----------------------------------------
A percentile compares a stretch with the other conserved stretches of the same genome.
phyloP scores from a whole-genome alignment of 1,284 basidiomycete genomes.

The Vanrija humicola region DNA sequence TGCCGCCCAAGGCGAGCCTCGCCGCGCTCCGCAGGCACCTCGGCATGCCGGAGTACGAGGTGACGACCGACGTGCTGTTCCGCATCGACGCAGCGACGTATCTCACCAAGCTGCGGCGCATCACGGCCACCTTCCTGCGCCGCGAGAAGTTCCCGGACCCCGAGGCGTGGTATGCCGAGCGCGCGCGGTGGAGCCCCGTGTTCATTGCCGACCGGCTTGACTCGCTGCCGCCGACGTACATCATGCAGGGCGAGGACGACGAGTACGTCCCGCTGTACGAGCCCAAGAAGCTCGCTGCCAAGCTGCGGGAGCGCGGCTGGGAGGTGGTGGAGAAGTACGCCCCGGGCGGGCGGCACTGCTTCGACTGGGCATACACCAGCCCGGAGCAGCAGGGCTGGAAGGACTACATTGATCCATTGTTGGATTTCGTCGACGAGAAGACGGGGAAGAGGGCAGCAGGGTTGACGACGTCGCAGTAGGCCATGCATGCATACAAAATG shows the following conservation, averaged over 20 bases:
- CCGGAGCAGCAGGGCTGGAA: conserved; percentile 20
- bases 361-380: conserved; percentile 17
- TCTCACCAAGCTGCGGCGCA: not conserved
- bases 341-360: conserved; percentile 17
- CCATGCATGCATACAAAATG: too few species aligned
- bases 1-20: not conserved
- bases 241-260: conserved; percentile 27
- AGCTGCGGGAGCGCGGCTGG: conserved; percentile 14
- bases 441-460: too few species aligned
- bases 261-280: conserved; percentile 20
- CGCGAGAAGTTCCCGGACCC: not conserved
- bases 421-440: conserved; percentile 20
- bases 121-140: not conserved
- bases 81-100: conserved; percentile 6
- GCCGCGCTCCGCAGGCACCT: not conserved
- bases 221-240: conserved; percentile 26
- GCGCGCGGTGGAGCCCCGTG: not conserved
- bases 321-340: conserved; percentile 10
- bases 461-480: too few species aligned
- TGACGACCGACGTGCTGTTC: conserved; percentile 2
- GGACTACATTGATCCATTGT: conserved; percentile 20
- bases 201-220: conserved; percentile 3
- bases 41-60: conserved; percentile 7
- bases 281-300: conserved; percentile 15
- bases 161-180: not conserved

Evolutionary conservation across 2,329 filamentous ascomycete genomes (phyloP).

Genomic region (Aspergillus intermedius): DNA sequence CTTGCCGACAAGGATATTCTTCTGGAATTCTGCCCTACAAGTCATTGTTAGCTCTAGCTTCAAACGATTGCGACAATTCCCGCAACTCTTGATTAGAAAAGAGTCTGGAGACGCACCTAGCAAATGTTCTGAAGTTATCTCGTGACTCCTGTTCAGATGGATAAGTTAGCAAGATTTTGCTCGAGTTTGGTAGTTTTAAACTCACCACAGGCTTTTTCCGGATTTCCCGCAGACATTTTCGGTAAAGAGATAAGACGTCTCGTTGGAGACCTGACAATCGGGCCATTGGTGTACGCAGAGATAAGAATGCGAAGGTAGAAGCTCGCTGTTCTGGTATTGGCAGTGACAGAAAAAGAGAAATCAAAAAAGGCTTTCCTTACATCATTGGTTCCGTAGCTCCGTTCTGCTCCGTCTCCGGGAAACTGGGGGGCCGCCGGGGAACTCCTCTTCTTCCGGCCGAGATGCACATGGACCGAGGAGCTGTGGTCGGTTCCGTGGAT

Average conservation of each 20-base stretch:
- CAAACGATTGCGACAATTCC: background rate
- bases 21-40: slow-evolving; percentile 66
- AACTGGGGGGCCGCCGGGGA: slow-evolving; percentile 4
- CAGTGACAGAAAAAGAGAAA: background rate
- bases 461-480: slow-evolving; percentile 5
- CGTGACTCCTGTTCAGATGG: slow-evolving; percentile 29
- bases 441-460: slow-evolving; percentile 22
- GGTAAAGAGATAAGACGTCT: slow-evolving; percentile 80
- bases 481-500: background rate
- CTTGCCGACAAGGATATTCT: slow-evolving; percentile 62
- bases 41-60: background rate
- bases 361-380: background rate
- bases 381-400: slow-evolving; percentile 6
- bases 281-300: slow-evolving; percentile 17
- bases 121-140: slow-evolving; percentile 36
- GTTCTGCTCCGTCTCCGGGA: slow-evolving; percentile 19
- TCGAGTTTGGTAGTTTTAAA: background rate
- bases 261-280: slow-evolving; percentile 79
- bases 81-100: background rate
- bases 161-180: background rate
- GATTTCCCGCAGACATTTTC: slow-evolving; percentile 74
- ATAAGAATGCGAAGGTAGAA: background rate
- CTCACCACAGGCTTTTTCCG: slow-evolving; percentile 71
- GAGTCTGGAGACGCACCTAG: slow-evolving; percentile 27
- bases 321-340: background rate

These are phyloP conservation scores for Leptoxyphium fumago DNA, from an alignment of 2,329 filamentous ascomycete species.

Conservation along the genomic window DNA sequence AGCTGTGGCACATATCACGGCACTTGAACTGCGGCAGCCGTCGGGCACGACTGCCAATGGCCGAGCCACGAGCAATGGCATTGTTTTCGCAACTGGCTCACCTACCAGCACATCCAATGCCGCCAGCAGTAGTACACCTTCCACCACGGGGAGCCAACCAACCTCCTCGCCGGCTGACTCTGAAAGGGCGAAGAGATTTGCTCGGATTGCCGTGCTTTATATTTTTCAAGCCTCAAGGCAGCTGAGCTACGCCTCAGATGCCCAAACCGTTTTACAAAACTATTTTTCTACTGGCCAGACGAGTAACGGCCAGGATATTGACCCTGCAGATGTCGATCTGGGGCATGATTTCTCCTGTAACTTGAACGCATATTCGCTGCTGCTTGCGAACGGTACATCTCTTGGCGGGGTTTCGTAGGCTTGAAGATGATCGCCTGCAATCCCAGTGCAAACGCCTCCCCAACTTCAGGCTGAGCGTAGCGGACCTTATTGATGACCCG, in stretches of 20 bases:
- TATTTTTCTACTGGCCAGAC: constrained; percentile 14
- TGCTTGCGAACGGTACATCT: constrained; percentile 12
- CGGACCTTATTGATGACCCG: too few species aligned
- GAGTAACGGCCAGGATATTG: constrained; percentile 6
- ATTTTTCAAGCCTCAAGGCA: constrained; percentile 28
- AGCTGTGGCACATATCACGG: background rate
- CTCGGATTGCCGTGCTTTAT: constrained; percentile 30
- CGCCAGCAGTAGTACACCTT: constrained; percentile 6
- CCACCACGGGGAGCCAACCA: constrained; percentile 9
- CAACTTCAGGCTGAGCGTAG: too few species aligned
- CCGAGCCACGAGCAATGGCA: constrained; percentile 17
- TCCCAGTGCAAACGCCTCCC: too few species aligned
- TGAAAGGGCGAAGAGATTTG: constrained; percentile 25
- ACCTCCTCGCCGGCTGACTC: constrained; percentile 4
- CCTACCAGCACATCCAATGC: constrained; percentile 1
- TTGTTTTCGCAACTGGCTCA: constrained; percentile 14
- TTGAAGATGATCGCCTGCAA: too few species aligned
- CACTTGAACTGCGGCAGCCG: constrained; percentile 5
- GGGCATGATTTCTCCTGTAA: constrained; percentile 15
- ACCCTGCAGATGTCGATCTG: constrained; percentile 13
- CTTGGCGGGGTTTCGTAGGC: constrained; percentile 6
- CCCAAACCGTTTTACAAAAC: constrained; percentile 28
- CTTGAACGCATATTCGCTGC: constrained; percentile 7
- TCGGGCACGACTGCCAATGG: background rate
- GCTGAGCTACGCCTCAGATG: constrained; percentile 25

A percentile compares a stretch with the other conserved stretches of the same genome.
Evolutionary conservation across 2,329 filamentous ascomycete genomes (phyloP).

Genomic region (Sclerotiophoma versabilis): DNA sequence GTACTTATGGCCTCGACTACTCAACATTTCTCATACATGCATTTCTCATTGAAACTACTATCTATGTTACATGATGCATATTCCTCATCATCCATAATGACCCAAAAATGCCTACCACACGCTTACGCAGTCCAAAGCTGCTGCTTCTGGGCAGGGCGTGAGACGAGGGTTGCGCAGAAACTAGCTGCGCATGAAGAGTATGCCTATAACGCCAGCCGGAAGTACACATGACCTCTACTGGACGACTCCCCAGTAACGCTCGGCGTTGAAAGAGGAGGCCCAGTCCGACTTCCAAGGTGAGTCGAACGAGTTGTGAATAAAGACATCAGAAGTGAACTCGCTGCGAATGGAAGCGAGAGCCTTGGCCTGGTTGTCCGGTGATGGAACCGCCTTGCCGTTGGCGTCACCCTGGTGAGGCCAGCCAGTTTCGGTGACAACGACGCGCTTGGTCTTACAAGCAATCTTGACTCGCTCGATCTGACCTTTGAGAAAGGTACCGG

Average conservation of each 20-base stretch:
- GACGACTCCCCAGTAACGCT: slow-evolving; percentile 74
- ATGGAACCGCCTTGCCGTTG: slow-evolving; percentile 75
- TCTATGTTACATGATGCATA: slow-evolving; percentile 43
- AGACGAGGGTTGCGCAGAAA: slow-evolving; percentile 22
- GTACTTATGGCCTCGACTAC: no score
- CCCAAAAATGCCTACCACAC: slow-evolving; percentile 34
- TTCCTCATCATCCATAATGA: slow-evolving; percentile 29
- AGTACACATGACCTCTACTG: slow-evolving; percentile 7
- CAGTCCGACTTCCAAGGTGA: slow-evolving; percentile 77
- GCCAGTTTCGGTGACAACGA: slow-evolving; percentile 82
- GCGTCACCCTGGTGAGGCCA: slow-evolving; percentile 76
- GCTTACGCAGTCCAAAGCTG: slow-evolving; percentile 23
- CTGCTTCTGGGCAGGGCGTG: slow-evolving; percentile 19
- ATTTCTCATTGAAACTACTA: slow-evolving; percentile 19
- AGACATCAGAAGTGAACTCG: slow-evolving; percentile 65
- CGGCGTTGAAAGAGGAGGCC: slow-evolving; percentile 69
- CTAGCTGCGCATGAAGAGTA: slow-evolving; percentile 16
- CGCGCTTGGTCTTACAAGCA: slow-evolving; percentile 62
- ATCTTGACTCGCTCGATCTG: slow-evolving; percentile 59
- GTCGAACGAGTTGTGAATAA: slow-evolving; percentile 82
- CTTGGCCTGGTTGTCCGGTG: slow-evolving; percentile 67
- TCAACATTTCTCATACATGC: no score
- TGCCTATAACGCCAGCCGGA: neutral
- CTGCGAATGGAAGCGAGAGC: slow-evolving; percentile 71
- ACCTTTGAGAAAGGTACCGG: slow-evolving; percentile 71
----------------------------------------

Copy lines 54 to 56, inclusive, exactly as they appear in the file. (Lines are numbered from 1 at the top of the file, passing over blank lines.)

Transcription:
- CTCACCACAGGCTTTTTCCG: slow-evolving; percentile 71
- GAGTCTGGAGACGCACCTAG: slow-evolving; percentile 27
- bases 321-340: background rate